Half-way between Faroes and Iceland
Well, here we all are in the middle of a very empty ocean. I haven't seen a ship since we left Faroes yesterday evening and there are even precious few seabirds in this sea. It's overcast but pretty calm and we're all feeling good.
We spent Friday going for an amazing walk across the hills of Suderoy, the southernmost Faroe Island. We had to get a taxi to the start which was driven by a guy from Fife who had the most amazing accent - a mix of strong Scottish with Danish. Turns out we had seen him powered Paragliding the day before over the village. The walk was following a procession of Viking age cairns between two of their villages. The roads now take a different route but this was the direct one for walking to "things" which were like a local parliament crossed with a riot. The cairns took us away from the very few green fields near the coast and up into the bleak interior. We climbed one rocky ridge and then looked down into a glacial bowl peppered with lakes. You could just make out the lines of the ancient routes by spotting the cairns tracking across.
It was great to be following in the direct footsteps of the original settlers and surprising that there is no visible track on the ground. It's only moss and peat so you leave a trail of footprints behind. There can never have been a lot of traffic and can't be much now. Eventually, we climbed another ridge and then looked down into fjord much like the one we'd left at Vagur. It had a great harbour and a more compact layout than Tvoroyri. We were told a bus was due to take us back but it didn't turn up so we went to the local pizza restaurant instead to wait and then one thing (object, not parliament) led to another and we stayed for pizza. Kali proved to be the best at pizza by eating around half her body weight. Greg was lamentably lightweight but had the last laugh the next day as he had by far the most left to eat for his lunch.
Time then for a taxi home through new rock-hewn tunnels past the university which is the size of a UK primary school. We looked at the weather information and decided that we should really get going for Iceland as we wanted to reach it in good weather and while we still had Greg around. The taxi driver had warned us that the pub we were moored next to was about to kick off big style - Friday night is mayhem night, it seems. True enough, cars started zooming up with locals laughing, cavorting and urinating. We decided to get the hell out of dodge and just dropped our lines and motored to the head of the fjord to anchor in the middle in blissful calm.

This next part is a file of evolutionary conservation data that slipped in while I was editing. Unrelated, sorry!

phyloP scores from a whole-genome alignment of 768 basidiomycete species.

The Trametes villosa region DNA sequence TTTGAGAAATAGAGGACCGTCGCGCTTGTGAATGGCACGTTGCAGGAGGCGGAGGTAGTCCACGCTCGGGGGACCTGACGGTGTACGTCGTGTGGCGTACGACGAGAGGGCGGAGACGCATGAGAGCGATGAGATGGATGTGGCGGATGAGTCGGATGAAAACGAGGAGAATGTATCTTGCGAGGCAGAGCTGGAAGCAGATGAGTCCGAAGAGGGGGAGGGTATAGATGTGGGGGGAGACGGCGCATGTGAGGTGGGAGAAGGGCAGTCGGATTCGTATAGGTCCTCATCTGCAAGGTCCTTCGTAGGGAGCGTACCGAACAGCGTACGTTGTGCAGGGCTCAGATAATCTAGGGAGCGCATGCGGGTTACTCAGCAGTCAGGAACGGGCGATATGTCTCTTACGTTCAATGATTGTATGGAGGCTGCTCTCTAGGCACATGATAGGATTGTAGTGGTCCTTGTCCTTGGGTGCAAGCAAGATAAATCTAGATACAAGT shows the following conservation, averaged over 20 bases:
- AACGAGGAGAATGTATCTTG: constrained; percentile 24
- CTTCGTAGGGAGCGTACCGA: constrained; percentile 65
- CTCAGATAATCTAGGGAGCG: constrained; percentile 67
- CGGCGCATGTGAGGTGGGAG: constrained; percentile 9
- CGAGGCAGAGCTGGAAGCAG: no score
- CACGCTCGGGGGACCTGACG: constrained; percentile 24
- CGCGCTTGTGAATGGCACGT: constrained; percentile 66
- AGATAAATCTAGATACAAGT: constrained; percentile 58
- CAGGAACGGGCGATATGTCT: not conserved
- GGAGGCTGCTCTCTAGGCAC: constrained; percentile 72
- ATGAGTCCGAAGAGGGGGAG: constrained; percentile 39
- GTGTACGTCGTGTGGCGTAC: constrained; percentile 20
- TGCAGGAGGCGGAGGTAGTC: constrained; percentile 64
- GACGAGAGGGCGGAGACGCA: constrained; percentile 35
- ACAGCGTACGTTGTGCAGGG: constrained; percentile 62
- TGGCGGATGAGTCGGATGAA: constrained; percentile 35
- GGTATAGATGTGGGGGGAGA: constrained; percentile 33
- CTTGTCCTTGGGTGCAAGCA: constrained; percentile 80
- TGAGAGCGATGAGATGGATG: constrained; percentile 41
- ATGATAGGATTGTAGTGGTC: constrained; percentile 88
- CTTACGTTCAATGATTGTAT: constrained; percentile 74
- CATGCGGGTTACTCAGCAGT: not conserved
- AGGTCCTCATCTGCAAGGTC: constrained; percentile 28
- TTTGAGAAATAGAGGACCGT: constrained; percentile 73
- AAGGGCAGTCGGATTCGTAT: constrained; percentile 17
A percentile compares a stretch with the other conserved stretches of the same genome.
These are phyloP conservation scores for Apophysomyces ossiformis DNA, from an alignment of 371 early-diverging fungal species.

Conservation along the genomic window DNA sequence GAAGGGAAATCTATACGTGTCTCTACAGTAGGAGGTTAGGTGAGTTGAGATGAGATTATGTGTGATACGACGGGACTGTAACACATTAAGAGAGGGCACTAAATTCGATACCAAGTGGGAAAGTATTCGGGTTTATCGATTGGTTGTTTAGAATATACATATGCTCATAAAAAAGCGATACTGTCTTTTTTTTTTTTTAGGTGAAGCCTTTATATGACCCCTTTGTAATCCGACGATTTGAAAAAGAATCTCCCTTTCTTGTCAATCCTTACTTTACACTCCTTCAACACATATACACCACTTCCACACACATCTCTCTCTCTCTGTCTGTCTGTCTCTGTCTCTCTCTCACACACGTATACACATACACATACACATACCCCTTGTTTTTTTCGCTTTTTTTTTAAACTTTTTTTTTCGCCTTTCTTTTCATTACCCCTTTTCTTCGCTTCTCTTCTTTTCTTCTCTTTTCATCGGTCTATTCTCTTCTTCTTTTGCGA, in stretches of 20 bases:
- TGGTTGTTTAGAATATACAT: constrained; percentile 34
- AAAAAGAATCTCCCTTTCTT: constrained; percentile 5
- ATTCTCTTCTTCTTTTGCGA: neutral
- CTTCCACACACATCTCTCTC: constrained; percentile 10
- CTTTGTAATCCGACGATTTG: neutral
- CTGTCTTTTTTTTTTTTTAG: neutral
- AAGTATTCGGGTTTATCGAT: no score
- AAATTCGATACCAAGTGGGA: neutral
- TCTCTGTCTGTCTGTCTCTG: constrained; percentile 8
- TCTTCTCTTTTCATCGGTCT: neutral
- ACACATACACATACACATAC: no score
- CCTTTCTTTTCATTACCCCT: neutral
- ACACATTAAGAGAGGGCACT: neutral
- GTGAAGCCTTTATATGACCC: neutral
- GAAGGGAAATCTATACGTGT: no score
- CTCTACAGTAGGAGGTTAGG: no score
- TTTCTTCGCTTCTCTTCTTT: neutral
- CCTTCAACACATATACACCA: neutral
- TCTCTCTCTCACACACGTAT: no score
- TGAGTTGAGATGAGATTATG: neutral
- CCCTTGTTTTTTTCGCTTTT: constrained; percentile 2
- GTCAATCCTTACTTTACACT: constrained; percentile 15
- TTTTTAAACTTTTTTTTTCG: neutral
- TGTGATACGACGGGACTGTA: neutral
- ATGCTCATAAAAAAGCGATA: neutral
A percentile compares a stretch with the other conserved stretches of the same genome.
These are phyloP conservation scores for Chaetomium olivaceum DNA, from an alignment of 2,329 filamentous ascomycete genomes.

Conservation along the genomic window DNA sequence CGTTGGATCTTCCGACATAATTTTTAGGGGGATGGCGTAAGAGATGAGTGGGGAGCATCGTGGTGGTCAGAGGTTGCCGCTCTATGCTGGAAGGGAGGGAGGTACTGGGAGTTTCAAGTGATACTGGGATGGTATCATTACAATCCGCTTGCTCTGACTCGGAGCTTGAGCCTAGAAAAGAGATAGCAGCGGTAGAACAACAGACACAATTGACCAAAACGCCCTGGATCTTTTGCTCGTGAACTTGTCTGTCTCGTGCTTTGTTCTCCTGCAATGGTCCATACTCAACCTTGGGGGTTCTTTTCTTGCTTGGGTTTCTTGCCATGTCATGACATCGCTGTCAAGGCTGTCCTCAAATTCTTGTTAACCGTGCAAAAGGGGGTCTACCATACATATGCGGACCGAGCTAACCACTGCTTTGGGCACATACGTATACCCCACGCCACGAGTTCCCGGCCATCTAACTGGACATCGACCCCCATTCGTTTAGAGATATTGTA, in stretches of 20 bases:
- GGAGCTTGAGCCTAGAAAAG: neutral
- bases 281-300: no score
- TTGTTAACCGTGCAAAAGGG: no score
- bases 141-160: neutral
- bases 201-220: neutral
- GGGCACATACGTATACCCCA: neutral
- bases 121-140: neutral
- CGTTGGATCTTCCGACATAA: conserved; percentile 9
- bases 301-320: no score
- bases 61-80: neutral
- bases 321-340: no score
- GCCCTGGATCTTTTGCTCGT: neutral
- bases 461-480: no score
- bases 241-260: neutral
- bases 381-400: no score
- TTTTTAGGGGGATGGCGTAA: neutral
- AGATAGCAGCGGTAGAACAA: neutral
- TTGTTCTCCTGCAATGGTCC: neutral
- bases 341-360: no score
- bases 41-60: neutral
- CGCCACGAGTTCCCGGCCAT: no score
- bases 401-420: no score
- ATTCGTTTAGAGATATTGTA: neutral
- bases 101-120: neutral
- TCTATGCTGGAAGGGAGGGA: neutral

Next morning, we went back to the dock to fill up with water and Kali asked in the pub if we could get diesel. Turns out they sell the diesel as well so a really helpful and interesting guy helped us fill up while Kali chatted to the woman owner of the pub, the warehouse and indeed most of the waterfront. We got free access to the internet, a bag full of local beer and a tour around the old sail loft. We ended up in the attic of the pub which was built in 1849 and was the first shop on the island. It was also the shipping company office and had loads of old ledgers and photographs still around. In the attic, the guy handed me a sub machine-gun. Well, the room above a pub is the obvious place to keep your weapons. It came from the Second World War when the Faroese were great allies of the Brits and the gun was mounted on a fishing vessel to deter the Luftwaffe from sinking it. I'm not sure what the other half-dozen rifles were from but probably similar history.
By the time we left, I was very sad to go. Tvoroyri had been a great stop and we'd felt really at home and met some wonderful friendly and helpful people. I think the boat itself is a good way to meet people as it makes it obvious that you're a visitor and you need lots of help from the locals so it initiates some grand interactions.
The wind had got up from the North East as we left the harbour so we were soon sailing up the western side of the islands looking at the immense cliffs all along that coast. It was a superb day of sailing with the open ocean to our left and a succession of ever more unlikely looking rocks on our right. We were heading for a sound which runs between the main island and Vagur where the airport is. At the entrance there is a conical pinnacle of rock that looks like something out of Lord of the Rings. Beneath it were massive sea caves and around it a few tiny hamlets isolated on the coast. Another UK yacht called us on the VHF and we had a good chat with them before catching the tide up the sound (about 3-4 knots of tide with us) while we had our dinner and got ourselves sorted for heading out into the ocean again.
After our last experience, I was a bit apprehensive. This is a longer crossing than the last one and I didn't want a repeat of that. We'd studied the weather, though, so had good expectations of a smoother crossing. We set out from the sound at around 17:30 and managed to sail our course until 05:30 this morning when the wind got too light and flukey. Since then, we've been motoring with the mainsail up to steady us and give us a bit of extra drive. Touch wood, it's been a very comfortable crossing so far and everyone is feeling happy and sleeping much better. Andrea and I have just had a lovely lunch and the sun is even trying to come out. We've got our Iceland courtesy flag flying and we're ready for arrival into a new country again.
I'm looking forward to being able to spend more time in Iceland as we aren't leaving until the end of June so we'll have time to really explore some bits. The Faroes were wonderful and we'll definitely be back. They feel foreign and particular while still being local. I can't work out why more people don't visit.
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